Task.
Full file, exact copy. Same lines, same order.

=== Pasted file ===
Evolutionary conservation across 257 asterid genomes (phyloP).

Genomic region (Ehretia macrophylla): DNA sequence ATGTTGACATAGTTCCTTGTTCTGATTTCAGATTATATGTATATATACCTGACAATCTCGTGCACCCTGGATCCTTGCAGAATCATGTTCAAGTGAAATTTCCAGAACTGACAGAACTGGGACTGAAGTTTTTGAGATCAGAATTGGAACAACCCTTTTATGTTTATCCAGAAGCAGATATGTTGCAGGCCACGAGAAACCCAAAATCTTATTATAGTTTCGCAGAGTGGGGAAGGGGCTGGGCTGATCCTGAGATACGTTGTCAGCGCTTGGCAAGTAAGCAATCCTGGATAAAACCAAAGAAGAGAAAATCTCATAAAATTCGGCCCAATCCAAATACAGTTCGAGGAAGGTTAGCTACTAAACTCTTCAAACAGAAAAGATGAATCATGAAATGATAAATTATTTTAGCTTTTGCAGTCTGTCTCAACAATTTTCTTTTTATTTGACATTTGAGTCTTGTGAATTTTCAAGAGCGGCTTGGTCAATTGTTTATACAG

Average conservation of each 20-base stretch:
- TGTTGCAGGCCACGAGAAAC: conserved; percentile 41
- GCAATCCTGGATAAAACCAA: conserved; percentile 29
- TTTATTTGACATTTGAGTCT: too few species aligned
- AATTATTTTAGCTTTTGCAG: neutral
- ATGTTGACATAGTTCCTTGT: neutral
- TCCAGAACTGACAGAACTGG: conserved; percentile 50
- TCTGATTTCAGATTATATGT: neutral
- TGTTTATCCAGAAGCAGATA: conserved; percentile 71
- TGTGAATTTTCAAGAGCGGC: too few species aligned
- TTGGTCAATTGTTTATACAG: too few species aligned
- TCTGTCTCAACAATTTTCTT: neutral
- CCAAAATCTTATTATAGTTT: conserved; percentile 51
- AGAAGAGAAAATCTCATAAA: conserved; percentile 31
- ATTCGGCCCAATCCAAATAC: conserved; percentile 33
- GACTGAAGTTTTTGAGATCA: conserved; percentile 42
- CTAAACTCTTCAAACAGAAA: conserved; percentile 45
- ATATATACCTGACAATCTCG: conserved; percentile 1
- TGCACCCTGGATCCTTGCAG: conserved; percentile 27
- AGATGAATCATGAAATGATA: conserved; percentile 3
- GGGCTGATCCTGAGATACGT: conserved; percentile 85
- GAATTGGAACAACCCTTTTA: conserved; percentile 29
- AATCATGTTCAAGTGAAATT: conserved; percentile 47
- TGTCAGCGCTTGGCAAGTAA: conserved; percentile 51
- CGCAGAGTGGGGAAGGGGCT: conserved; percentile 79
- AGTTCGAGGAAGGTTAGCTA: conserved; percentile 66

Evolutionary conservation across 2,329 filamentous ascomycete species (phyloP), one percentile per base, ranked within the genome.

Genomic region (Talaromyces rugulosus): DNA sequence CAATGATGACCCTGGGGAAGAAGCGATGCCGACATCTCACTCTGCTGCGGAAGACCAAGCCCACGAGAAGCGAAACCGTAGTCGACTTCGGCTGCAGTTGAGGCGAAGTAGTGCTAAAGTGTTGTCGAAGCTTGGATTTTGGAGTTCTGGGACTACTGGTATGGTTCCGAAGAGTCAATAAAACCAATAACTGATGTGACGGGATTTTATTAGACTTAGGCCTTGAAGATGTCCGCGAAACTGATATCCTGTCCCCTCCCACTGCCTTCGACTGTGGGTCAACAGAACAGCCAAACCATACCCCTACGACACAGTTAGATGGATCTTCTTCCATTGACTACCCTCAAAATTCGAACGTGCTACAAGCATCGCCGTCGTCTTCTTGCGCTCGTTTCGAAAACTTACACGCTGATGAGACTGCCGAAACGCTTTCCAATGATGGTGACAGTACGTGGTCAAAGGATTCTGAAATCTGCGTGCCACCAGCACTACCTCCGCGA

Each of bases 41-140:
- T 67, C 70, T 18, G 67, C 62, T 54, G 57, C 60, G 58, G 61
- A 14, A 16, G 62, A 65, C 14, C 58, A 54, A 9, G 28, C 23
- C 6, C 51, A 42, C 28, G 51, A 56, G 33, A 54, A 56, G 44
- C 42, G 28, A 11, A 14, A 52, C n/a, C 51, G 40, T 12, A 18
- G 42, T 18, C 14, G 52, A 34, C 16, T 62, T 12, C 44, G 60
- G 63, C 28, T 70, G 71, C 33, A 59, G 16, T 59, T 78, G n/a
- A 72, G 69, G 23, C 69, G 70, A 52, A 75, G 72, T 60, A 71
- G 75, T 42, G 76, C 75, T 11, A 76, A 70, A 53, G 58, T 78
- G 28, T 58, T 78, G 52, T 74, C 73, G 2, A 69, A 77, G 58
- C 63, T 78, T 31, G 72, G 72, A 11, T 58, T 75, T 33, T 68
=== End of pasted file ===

Evolutionary conservation across 257 asterid genomes (phyloP).

Genomic region (Ehretia macrophylla): DNA sequence ATGTTGACATAGTTCCTTGTTCTGATTTCAGATTATATGTATATATACCTGACAATCTCGTGCACCCTGGATCCTTGCAGAATCATGTTCAAGTGAAATTTCCAGAACTGACAGAACTGGGACTGAAGTTTTTGAGATCAGAATTGGAACAACCCTTTTATGTTTATCCAGAAGCAGATATGTTGCAGGCCACGAGAAACCCAAAATCTTATTATAGTTTCGCAGAGTGGGGAAGGGGCTGGGCTGATCCTGAGATACGTTGTCAGCGCTTGGCAAGTAAGCAATCCTGGATAAAACCAAAGAAGAGAAAATCTCATAAAATTCGGCCCAATCCAAATACAGTTCGAGGAAGGTTAGCTACTAAACTCTTCAAACAGAAAAGATGAATCATGAAATGATAAATTATTTTAGCTTTTGCAGTCTGTCTCAACAATTTTCTTTTTATTTGACATTTGAGTCTTGTGAATTTTCAAGAGCGGCTTGGTCAATTGTTTATACAG

Average conservation of each 20-base stretch:
- TGTTGCAGGCCACGAGAAAC: conserved; percentile 41
- GCAATCCTGGATAAAACCAA: conserved; percentile 29
- TTTATTTGACATTTGAGTCT: too few species aligned
- AATTATTTTAGCTTTTGCAG: neutral
- ATGTTGACATAGTTCCTTGT: neutral
- TCCAGAACTGACAGAACTGG: conserved; percentile 50
- TCTGATTTCAGATTATATGT: neutral
- TGTTTATCCAGAAGCAGATA: conserved; percentile 71
- TGTGAATTTTCAAGAGCGGC: too few species aligned
- TTGGTCAATTGTTTATACAG: too few species aligned
- TCTGTCTCAACAATTTTCTT: neutral
- CCAAAATCTTATTATAGTTT: conserved; percentile 51
- AGAAGAGAAAATCTCATAAA: conserved; percentile 31
- ATTCGGCCCAATCCAAATAC: conserved; percentile 33
- GACTGAAGTTTTTGAGATCA: conserved; percentile 42
- CTAAACTCTTCAAACAGAAA: conserved; percentile 45
- ATATATACCTGACAATCTCG: conserved; percentile 1
- TGCACCCTGGATCCTTGCAG: conserved; percentile 27
- AGATGAATCATGAAATGATA: conserved; percentile 3
- GGGCTGATCCTGAGATACGT: conserved; percentile 85
- GAATTGGAACAACCCTTTTA: conserved; percentile 29
- AATCATGTTCAAGTGAAATT: conserved; percentile 47
- TGTCAGCGCTTGGCAAGTAA: conserved; percentile 51
- CGCAGAGTGGGGAAGGGGCT: conserved; percentile 79
- AGTTCGAGGAAGGTTAGCTA: conserved; percentile 66

Evolutionary conservation across 2,329 filamentous ascomycete species (phyloP), one percentile per base, ranked within the genome.

Genomic region (Talaromyces rugulosus): DNA sequence CAATGATGACCCTGGGGAAGAAGCGATGCCGACATCTCACTCTGCTGCGGAAGACCAAGCCCACGAGAAGCGAAACCGTAGTCGACTTCGGCTGCAGTTGAGGCGAAGTAGTGCTAAAGTGTTGTCGAAGCTTGGATTTTGGAGTTCTGGGACTACTGGTATGGTTCCGAAGAGTCAATAAAACCAATAACTGATGTGACGGGATTTTATTAGACTTAGGCCTTGAAGATGTCCGCGAAACTGATATCCTGTCCCCTCCCACTGCCTTCGACTGTGGGTCAACAGAACAGCCAAACCATACCCCTACGACACAGTTAGATGGATCTTCTTCCATTGACTACCCTCAAAATTCGAACGTGCTACAAGCATCGCCGTCGTCTTCTTGCGCTCGTTTCGAAAACTTACACGCTGATGAGACTGCCGAAACGCTTTCCAATGATGGTGACAGTACGTGGTCAAAGGATTCTGAAATCTGCGTGCCACCAGCACTACCTCCGCGA

Each of bases 41-140:
- T 67, C 70, T 18, G 67, C 62, T 54, G 57, C 60, G 58, G 61
- A 14, A 16, G 62, A 65, C 14, C 58, A 54, A 9, G 28, C 23
- C 6, C 51, A 42, C 28, G 51, A 56, G 33, A 54, A 56, G 44
- C 42, G 28, A 11, A 14, A 52, C n/a, C 51, G 40, T 12, A 18
- G 42, T 18, C 14, G 52, A 34, C 16, T 62, T 12, C 44, G 60
- G 63, C 28, T 70, G 71, C 33, A 59, G 16, T 59, T 78, G n/a
- A 72, G 69, G 23, C 69, G 70, A 52, A 75, G 72, T 60, A 71
- G 75, T 42, G 76, C 75, T 11, A 76, A 70, A 53, G 58, T 78
- G 28, T 58, T 78, G 52, T 74, C 73, G 2, A 69, A 77, G 58
- C 63, T 78, T 31, G 72, G 72, A 11, T 58, T 75, T 33, T 68